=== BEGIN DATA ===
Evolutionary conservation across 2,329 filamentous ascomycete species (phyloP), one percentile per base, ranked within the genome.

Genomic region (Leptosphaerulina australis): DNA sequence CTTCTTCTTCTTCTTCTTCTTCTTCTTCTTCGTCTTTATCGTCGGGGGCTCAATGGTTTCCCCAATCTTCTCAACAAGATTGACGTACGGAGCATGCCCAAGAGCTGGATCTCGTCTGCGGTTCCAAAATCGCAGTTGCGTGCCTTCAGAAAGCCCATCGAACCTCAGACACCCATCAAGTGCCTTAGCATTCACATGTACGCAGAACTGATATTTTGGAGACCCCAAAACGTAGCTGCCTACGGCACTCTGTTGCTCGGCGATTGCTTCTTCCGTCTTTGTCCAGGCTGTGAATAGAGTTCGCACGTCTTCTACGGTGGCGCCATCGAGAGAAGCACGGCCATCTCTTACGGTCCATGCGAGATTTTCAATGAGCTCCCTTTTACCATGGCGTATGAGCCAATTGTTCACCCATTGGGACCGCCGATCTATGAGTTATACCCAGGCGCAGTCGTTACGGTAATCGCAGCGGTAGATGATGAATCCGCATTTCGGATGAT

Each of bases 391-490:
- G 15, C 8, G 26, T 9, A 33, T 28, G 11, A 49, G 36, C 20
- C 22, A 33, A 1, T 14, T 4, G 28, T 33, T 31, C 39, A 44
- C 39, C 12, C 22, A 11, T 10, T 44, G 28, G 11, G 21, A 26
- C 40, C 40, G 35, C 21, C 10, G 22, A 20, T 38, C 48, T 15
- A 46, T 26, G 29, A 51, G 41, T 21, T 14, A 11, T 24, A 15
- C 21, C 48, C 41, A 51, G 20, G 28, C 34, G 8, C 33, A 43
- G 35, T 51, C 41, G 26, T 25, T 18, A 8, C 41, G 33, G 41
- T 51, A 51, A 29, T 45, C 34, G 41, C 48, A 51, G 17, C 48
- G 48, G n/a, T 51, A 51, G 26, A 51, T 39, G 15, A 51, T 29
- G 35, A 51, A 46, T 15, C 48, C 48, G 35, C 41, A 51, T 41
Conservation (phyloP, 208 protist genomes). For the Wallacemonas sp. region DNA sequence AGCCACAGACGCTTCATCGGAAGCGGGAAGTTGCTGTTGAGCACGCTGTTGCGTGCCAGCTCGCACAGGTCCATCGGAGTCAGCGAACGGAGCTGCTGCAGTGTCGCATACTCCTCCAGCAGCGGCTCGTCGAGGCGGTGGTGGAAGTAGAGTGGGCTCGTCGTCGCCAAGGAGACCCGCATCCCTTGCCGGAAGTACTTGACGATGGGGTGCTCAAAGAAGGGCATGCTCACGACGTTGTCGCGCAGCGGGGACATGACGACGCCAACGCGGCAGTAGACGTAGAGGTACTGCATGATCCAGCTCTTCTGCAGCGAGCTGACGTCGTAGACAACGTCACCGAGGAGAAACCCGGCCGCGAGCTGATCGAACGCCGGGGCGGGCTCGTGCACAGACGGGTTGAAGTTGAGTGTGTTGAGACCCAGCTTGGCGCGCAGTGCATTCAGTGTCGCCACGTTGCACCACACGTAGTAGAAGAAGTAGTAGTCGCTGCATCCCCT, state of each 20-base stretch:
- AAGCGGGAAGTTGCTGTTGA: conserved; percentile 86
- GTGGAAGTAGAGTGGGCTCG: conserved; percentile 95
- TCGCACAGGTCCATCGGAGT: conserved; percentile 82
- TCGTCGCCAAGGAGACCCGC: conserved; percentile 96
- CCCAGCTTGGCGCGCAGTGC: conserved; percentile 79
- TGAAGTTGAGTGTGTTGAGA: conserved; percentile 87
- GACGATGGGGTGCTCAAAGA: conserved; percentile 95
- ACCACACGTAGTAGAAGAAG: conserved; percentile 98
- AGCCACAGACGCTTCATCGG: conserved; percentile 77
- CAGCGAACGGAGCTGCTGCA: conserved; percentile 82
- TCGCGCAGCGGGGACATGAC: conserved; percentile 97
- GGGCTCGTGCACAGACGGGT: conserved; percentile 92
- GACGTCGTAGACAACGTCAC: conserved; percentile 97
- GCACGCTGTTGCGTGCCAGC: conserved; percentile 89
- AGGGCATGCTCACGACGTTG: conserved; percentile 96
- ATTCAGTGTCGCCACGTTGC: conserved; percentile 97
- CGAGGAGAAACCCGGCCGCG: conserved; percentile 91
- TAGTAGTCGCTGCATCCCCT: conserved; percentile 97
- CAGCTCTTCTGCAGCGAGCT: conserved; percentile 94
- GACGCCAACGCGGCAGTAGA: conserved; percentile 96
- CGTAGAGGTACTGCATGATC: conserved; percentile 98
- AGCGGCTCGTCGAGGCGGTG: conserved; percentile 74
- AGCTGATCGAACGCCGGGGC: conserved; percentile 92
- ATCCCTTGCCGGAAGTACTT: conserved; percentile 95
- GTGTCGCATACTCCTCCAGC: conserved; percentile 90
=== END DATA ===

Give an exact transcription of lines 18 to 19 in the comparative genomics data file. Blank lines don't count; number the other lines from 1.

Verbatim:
- TCGTCGCCAAGGAGACCCGC: conserved; percentile 96
- CCCAGCTTGGCGCGCAGTGC: conserved; percentile 79